Daisie Ogawa from Boehringer Ingelheim reported on a collaborative project between Boehringer Ingelheim and Pfizer. For 3 years, the two companies have been partnering to research and develop radically cheaper and more rapidly produced clinical material. These speed and cost improvements allow research and development to explore additional clinical options and enable faster proof of concept with a clear path to commercialization. A major task for this project has been to develop an integrated skid based on single-use technology that includes a single-use bioreactor, elution stream chamber, and continuous viral inactivation up to the single mixer, which then feeds into a batch process viral reduction filter. The integrated pieces run continuously with no air gaps, she explained.
Perfusion cell culture, explained Ogawa, must still address two limitations relative to the fed-batch bioreactor in their facility: the unacceptably long run times to produce comparable amounts of material—30 to 90 days compared to 14 days—and the extremely large volumes of media required for a perfusion cell culture system. To address these limitations, she and her colleagues first worked to intensify the seed train. Traditional batch “N-1” seeding requires 7 to 10 days just to ramp up production, but using a perfusion N-1 stage produced a 10-fold higher N-stage seeding density, reducing the time to reach the production phase by approximately 5 days.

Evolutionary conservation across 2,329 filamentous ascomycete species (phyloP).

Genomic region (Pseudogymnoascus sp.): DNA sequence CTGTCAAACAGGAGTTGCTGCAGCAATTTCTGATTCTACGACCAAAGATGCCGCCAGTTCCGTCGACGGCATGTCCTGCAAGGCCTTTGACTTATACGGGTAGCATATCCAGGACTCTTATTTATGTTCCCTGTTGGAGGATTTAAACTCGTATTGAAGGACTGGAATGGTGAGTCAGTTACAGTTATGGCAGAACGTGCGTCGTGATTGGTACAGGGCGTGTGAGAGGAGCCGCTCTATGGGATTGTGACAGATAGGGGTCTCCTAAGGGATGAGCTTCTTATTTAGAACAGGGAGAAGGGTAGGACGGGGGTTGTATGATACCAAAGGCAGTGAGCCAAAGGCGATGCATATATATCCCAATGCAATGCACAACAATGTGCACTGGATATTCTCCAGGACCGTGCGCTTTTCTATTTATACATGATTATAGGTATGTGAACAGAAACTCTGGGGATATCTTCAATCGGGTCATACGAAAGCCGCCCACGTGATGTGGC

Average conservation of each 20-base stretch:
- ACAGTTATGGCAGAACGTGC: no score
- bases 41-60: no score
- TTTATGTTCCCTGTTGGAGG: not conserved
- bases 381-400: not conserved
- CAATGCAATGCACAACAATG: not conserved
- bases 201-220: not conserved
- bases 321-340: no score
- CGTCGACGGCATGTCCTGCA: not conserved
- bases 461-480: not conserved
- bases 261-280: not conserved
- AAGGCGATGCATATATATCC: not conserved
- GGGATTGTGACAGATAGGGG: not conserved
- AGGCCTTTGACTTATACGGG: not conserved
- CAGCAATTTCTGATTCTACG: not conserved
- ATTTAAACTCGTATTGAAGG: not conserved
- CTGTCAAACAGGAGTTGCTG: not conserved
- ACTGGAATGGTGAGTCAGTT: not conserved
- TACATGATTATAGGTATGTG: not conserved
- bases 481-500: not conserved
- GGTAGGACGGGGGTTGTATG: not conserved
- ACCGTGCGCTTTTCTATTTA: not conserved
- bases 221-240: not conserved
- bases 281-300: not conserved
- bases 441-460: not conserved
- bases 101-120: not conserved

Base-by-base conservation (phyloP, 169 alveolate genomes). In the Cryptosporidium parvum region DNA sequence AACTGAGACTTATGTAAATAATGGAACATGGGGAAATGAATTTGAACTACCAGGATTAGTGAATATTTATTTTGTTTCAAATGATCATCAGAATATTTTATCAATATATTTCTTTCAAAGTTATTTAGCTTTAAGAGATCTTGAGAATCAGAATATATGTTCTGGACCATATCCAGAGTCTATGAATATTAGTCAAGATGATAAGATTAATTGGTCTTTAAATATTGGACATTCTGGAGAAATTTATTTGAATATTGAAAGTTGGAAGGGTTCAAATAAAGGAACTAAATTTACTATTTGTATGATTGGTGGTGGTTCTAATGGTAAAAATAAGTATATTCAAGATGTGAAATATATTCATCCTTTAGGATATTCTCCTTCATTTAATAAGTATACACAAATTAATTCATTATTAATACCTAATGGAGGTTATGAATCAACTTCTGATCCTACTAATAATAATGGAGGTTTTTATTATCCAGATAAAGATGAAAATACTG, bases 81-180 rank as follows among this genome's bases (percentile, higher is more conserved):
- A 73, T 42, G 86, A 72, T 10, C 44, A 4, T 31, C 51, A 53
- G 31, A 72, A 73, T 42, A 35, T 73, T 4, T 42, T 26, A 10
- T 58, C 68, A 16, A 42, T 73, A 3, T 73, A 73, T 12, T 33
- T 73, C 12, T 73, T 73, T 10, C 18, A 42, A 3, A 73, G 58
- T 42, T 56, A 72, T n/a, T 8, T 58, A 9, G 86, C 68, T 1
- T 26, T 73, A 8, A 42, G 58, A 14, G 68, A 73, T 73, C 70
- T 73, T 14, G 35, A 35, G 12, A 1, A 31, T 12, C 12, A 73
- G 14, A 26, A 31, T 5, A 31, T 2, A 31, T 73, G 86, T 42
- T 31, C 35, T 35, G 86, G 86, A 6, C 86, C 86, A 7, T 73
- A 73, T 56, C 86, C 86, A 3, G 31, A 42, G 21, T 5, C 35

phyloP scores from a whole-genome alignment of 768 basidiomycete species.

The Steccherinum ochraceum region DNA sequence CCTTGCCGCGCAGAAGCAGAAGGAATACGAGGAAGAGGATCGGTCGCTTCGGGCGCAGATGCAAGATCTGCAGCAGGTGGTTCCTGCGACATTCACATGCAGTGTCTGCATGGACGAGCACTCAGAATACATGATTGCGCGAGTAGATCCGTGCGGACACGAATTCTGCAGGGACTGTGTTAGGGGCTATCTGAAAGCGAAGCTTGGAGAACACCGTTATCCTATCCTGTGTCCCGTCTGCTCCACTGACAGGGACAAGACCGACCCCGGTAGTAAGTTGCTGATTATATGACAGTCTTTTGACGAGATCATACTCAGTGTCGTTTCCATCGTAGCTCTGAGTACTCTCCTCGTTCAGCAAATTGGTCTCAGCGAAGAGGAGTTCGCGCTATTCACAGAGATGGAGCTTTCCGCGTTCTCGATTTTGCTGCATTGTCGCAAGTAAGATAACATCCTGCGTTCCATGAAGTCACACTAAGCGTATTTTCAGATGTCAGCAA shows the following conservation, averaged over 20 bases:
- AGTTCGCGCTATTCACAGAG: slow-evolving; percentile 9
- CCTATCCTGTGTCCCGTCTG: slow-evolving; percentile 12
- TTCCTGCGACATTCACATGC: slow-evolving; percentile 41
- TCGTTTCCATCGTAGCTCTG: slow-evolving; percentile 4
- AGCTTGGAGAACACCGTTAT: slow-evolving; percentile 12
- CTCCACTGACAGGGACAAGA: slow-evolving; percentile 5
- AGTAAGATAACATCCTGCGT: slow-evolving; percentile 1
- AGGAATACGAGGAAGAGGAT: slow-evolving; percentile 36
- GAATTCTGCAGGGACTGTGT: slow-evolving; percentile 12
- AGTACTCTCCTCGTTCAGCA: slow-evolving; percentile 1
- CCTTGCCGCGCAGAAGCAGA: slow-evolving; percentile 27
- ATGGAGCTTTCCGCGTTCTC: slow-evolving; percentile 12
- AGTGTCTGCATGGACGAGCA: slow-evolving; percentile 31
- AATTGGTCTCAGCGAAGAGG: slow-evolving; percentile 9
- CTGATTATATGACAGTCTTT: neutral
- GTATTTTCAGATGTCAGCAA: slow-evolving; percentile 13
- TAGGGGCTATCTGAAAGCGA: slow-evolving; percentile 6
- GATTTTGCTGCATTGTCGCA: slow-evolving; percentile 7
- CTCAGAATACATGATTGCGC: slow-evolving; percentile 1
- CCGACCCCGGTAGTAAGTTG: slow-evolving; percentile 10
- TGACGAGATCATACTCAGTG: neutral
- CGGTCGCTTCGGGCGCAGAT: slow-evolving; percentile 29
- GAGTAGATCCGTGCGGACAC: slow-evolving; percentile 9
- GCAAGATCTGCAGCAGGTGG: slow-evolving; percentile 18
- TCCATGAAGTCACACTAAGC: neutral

To shorten the production time further, Ogawa’s team shifted to a non-steady state perfusion culture for which they do not control cell density. The challenge then became supplying adequate nutrients while maintaining a low perfusion rate and the solution was to use concentrated media and a diluent, feed them to the cells based on osmolality demands, and balance that with waste flushing. She noted that the logistical challenges of media preparation, storage, and transport are reduced substantially using concentrated feeds. For example, perfusing a 1,000-liter bioreactor over a 14-day process at two vessel volumes per day would take approximately 30,000 liters of media prepared at the usual concentration, but only 7,000 liters using concentrated feeds. This change reduces costs and allows for preparing the media onsite, and more importantly, generates high viable cell densities and 5-fold higher daily average productivity relative to a steady state system. Compared to a fed-batch process, the non-steady state bioreactor produced material equivalent to a 76 gram/liter fed-batch reactor, or greater than 10-fold higher productivity than a fed-batch system. This intensified process scaled successfully from a 2-liter reactor to a 100-liter reactor (see Figure 1).